And Hamilton is pretty clearly making it up as she goes along, throwing in plot twists and contrived crises whenever the slow-moving plot starts lagging. Unfortunately she doesn't actually deal with the fallout of these twists -- most of them just putter out and never really get dealt with. Presumably Hamilton either got tired of writing and wanted to wrap up the book, or she didn't want to write any dramatic scenes that don't involve lots of orgasms and bodily fluids.

While there isn't as much plotless sex as in some of Hamilton's other books, sex is still the sole driving force of "Blood Noir." Breakups, personal crises, metaphysical problems and threats are all handled by Anita having sex with somebody -- and even in the sex-free portions of the book, the characters' sex lives are what propel things onward.

Anita continues to be a standard Mary Sue self-insert -- she's abrasive as a power sander, smart as a cinder block, adored and feared by all around her, and develops a new supernatural power every time she sneezes. Comically enough, her sex life is apparently the stuff of national interest now, despite the fact that she basically doesn't do anything to warrant anyone's interest except collect vampires and werebeasties for her expansive harem.

Thankfully that harem is rarely glimpsed in this book, and it's soon obvious why this is a good thing. The supposedly suave Jean-Claude has become needy and clingy, the appallingly creepy Nathaniel acts like a pimp, and Jason has been transformed into a self-absorbed slut who treats non-Anita women like sex toys. And Hamilton takes yet another pot-shot at Richard, dragging him into the plot just so Anita can remind us why we are supposed to hate him. Doesn't work.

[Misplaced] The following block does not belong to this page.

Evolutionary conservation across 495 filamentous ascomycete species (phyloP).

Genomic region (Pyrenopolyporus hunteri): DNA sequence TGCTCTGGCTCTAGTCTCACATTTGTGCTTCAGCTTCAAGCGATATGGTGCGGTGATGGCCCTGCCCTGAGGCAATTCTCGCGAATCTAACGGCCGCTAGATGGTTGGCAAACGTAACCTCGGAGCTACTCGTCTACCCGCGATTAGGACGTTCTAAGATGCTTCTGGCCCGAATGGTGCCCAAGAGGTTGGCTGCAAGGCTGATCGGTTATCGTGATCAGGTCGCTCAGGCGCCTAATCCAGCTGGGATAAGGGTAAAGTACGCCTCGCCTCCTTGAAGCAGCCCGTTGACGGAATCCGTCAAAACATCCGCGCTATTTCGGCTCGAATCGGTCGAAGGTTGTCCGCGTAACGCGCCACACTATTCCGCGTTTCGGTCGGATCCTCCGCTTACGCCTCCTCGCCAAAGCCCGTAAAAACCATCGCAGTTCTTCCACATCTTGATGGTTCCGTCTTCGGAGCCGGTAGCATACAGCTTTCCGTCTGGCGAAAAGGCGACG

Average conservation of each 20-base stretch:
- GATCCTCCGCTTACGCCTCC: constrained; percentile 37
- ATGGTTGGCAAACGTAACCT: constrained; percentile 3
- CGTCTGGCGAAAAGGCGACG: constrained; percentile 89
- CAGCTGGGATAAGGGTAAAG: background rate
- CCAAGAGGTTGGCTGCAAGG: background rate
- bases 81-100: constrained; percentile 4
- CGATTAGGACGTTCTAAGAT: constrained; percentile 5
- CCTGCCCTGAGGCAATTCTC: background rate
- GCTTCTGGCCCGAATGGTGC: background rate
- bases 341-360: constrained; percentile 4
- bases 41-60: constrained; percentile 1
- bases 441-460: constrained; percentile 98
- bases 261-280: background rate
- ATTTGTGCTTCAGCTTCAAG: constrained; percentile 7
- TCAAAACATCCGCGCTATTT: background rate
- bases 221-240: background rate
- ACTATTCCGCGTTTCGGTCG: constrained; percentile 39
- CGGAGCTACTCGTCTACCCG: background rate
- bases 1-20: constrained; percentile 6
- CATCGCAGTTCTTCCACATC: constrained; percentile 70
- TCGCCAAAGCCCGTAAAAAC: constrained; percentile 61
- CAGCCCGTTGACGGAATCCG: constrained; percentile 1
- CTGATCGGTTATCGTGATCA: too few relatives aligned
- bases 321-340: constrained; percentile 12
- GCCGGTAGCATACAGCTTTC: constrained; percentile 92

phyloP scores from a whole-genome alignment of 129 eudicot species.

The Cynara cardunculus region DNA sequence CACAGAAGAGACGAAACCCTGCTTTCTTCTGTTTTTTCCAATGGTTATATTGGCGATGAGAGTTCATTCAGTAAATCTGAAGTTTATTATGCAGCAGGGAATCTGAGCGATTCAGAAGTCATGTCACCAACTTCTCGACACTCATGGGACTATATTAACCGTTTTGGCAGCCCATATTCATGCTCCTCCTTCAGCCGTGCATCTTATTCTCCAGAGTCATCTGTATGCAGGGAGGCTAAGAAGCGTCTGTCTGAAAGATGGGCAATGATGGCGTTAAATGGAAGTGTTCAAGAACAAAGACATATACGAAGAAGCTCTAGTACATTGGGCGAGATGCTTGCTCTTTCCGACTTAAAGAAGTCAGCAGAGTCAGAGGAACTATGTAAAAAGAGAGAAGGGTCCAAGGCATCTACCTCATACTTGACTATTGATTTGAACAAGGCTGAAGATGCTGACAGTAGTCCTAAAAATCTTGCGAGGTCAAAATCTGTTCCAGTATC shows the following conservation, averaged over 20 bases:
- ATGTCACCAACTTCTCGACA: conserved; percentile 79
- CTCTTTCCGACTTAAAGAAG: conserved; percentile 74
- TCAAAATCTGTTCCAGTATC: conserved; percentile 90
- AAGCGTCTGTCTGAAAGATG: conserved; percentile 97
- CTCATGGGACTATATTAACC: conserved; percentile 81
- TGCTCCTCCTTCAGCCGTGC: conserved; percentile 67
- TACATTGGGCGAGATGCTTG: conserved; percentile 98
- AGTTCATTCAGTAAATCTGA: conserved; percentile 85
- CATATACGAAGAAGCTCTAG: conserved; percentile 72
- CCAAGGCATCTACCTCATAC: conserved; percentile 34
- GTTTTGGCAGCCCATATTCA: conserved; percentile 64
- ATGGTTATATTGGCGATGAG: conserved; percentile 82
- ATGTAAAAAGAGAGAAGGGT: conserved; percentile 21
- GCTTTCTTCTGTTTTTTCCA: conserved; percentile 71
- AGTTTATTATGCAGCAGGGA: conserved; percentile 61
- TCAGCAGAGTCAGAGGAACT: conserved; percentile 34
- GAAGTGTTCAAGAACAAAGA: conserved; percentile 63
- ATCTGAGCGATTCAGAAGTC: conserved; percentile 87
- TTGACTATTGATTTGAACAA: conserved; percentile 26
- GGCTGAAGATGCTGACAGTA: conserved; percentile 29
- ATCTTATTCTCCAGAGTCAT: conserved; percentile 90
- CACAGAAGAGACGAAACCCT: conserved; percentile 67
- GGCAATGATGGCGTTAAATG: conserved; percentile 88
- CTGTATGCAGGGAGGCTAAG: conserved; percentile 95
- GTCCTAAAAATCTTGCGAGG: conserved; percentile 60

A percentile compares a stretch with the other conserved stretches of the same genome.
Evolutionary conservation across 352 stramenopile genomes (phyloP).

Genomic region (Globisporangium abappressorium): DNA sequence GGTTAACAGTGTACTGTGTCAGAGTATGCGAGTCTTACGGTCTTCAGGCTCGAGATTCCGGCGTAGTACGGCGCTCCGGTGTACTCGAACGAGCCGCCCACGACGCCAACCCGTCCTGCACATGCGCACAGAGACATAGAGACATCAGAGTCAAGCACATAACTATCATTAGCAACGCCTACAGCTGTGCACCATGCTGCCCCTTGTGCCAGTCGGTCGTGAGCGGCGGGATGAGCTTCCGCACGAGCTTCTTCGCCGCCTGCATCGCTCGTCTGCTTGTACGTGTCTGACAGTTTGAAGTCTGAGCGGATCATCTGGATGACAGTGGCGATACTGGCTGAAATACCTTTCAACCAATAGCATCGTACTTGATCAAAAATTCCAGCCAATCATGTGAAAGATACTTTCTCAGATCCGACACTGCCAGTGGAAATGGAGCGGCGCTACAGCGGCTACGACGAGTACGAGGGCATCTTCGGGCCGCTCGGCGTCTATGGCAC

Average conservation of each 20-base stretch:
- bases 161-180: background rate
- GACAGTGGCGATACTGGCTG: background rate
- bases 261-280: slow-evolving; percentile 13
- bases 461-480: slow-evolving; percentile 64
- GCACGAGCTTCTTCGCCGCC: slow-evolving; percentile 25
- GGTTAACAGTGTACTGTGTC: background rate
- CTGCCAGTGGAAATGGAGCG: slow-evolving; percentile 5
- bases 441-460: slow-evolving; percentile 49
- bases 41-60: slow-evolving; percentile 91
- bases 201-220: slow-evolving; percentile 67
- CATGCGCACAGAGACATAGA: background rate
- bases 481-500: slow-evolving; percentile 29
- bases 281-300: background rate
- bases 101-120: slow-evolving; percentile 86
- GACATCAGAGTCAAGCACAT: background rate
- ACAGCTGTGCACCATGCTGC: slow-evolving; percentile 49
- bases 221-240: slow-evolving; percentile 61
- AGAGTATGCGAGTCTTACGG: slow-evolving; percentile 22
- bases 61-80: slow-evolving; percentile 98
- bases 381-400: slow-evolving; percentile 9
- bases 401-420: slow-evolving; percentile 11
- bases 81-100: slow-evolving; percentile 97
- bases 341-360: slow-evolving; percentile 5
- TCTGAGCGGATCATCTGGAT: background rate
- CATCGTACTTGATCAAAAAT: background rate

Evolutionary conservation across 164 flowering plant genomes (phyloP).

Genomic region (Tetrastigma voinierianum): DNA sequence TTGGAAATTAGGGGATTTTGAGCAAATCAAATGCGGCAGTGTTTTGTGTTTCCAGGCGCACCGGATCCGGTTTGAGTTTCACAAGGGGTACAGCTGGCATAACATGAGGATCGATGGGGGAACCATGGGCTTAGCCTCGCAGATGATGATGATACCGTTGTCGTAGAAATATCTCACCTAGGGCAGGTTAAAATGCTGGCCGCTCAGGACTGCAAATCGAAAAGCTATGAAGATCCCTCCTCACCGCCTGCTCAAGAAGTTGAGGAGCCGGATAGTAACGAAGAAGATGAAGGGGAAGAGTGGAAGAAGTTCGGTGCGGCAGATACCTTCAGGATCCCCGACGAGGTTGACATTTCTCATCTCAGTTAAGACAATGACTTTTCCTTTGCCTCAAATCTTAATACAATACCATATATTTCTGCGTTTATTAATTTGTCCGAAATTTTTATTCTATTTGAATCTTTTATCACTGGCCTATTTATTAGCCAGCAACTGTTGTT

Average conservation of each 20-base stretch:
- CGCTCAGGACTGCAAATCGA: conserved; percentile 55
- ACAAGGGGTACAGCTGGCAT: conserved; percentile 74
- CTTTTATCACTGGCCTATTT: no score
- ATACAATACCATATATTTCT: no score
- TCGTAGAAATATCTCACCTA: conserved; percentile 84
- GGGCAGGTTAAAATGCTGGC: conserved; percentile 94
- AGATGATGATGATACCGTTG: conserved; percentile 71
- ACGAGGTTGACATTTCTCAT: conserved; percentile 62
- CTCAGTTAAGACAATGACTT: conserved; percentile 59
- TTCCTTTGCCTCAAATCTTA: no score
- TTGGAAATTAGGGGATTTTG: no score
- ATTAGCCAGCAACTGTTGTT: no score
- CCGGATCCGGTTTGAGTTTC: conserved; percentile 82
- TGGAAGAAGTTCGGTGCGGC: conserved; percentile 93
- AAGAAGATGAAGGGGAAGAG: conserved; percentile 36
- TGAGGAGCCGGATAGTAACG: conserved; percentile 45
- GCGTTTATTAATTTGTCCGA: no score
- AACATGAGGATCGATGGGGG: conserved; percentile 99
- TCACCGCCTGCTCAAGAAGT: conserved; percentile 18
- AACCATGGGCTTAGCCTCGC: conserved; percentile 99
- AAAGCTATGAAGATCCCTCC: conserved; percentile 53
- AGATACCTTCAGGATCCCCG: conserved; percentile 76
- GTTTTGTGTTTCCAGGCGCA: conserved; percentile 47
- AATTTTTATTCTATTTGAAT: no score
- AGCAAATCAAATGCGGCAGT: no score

"Blood Noir" is neither noir nor bloody, and the thin plot is stretched to the breaking point with lots of bad sex, whining, and plot twists that stupefy rather than shock. Truly ghastly -- and not the good way either.
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on August 19, 2008
This book fails on so many levels it is hard to know where to begin. Ms. Hamilton gave up writing anything interesting in this series about 8 books ago. If not for her fan base it is doubtful she would be able to find a publisher for this book. Blood Noir is another mind numbing excuse for the character Anita Blake to appear in print. The book doesn't even know where it is going, it is not romance, not erotica, not mystery, horror, science fiction, suspense or otherworldly, what it ends up being is terrible. There is no story here. If Ms. Hamilton had killed Anita off during this book I actually might have woke up enough to think hey what a great idea! Unfortunately that doesn't happen, instead we are subject to a cobble together version of what I believe the author has come to understand is plotting. I kept waiting to see the line "It was a dark and stormy night." to signify that Ms. Hamilton was now attempting to become the worst writer ever.
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on September 19, 2008
This series has been failing for a long time and this book merely reflects all that is wrong with it. Someone at Ms Hamilton's publisher should sit down with her and take a serious look at what constitutes a good plot, why sex scenes need to be used sparingly (they slow the plot), why whining characters are not interesting, why your characters need to evolve, and that preaching a defence of deviancy over and over becomes uninteresting very quickly. That you have so many attractive men falling all over themselves in love with a woman who is essentially a horrible bitch is fantasy at the most extreme. The character Anita, while never completely likeable, has become pathetic. Guns do not make a strong woman. They don't make a strong person. Being callous and anti-social and wading around in your own interior baggage constantly doesn't make for strength. Anita never seems to get past anything. It simply gets turned over and over in an endless litany. If it is the role of an editor to get the best out of a writer someone at Berkley is not doing their job. There is a sense that the author is bored with the storyline. There are many other authors writing alternative reality fantasy and doing it much better. Before the series gets written into a permanent literary grave both author and publisher should take a serious look at what is wrong and how to fix it.